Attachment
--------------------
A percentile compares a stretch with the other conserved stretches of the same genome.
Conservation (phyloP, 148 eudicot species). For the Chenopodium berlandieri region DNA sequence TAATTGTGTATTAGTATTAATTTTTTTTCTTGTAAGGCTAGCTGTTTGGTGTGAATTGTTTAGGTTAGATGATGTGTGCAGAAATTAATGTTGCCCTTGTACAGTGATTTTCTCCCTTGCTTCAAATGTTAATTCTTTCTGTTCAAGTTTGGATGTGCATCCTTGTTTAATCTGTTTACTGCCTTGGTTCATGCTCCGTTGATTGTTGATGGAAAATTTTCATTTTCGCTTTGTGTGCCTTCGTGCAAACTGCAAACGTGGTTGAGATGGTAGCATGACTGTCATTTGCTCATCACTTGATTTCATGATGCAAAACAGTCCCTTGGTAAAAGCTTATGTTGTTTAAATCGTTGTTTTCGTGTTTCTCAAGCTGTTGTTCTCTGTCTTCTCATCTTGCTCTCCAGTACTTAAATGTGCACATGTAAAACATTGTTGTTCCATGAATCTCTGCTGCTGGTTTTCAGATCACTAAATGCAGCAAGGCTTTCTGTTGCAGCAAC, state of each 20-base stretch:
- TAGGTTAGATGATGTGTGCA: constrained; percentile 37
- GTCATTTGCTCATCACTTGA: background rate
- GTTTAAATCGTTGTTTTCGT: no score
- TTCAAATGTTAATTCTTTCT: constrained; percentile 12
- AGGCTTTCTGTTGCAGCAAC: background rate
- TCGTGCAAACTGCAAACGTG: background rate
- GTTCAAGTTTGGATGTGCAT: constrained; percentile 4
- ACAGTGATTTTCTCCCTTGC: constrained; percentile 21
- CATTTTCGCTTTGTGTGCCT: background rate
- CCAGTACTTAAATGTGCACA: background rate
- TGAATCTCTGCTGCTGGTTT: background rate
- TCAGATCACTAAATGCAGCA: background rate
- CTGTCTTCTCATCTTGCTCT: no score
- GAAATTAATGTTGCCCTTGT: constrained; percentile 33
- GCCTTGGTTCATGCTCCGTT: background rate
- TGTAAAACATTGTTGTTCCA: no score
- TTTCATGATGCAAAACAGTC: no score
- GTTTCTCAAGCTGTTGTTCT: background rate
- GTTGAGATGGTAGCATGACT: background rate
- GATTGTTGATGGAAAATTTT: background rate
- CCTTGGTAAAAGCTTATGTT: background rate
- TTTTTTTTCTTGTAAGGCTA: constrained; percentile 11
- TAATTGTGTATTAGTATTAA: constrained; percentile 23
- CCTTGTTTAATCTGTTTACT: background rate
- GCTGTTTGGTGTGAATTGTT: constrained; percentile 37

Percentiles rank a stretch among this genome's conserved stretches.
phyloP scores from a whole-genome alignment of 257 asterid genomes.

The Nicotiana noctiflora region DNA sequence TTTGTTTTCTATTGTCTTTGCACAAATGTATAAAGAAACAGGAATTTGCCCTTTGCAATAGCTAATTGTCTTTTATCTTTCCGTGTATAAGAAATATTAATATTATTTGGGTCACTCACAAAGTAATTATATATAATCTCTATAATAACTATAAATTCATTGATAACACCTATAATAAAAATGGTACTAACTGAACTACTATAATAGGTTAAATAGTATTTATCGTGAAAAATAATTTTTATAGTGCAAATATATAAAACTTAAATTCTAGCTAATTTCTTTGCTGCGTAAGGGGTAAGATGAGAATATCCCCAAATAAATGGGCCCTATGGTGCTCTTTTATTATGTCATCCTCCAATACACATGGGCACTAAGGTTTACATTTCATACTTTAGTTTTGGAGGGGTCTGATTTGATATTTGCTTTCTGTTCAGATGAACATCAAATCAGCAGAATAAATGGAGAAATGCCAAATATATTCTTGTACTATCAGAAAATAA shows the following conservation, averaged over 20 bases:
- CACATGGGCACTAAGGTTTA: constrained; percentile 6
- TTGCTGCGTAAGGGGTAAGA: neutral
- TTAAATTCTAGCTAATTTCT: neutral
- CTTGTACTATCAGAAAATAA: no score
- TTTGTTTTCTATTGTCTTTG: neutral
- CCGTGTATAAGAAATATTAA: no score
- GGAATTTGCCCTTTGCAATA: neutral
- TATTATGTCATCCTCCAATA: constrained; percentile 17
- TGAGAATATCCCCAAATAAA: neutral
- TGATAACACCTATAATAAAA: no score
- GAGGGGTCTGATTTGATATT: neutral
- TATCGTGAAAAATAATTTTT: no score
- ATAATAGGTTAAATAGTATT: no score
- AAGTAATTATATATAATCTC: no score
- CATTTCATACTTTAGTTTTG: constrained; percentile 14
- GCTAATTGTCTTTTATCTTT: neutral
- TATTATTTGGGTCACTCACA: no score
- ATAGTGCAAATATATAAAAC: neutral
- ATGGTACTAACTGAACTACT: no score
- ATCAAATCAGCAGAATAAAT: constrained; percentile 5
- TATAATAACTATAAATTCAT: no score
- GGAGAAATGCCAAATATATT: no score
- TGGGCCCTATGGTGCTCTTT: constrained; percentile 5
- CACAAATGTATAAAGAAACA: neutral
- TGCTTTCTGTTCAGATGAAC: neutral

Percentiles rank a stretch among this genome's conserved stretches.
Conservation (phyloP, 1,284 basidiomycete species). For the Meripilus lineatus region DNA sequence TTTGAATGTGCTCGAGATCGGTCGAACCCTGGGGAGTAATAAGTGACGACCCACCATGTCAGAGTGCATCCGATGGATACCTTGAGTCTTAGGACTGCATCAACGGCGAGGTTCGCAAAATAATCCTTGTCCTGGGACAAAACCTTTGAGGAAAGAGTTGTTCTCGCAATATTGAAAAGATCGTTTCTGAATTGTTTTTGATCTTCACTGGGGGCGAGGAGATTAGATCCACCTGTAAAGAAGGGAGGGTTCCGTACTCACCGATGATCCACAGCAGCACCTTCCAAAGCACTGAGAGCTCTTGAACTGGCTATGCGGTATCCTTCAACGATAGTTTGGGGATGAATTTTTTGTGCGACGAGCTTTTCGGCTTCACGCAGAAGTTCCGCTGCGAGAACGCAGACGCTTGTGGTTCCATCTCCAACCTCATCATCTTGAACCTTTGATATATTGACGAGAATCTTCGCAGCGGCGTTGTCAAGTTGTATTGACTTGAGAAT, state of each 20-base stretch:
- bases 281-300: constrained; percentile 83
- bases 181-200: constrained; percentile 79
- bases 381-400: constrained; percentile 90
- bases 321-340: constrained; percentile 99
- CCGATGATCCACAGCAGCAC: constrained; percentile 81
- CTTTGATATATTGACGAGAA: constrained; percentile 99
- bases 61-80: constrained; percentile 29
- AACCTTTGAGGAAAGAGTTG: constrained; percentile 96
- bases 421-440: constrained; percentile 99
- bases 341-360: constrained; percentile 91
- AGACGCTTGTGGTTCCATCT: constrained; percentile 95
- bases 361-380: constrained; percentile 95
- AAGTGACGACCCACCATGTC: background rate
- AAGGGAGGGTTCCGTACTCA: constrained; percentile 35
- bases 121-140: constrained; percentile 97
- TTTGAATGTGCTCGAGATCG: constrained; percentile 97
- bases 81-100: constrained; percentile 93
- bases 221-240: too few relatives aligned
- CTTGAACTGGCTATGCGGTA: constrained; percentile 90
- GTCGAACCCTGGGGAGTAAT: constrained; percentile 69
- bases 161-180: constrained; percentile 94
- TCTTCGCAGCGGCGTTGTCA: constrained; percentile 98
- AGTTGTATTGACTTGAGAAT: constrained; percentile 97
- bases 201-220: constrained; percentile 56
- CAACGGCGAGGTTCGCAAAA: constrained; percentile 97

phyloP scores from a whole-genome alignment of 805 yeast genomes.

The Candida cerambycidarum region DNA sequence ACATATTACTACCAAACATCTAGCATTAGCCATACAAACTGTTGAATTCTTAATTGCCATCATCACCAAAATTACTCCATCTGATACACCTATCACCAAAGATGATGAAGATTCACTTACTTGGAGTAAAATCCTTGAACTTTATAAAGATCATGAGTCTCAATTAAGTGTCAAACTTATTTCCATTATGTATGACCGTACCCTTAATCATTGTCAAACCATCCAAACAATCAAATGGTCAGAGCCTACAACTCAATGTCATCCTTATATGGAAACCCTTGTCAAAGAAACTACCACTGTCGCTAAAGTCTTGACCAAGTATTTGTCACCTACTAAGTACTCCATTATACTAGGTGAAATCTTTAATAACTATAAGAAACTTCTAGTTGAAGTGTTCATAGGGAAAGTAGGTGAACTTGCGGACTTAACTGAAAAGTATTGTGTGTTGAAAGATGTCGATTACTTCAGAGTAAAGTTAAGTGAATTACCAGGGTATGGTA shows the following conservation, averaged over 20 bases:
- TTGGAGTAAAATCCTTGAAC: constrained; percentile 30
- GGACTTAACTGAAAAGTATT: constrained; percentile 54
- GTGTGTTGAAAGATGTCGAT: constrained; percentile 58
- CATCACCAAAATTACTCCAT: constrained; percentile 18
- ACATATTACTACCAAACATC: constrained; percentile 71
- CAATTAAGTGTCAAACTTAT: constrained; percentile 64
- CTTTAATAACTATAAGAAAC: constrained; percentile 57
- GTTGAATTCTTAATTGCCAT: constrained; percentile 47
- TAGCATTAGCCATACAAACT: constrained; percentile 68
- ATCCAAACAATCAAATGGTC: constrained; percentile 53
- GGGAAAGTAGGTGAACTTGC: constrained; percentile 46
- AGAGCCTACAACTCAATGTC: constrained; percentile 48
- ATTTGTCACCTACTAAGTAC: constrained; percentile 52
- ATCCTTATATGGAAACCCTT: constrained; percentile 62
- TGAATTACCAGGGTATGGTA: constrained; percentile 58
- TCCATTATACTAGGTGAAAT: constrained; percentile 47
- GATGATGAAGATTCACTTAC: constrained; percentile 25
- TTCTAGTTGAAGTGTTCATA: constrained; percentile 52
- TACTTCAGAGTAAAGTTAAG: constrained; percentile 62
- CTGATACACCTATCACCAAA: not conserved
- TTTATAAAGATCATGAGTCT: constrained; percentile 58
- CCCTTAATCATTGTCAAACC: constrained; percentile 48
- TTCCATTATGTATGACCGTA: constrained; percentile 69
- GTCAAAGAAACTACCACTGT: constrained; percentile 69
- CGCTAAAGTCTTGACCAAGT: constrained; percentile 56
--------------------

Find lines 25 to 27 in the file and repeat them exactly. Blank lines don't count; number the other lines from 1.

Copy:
- TAATTGTGTATTAGTATTAA: constrained; percentile 23
- CCTTGTTTAATCTGTTTACT: background rate
- GCTGTTTGGTGTGAATTGTT: constrained; percentile 37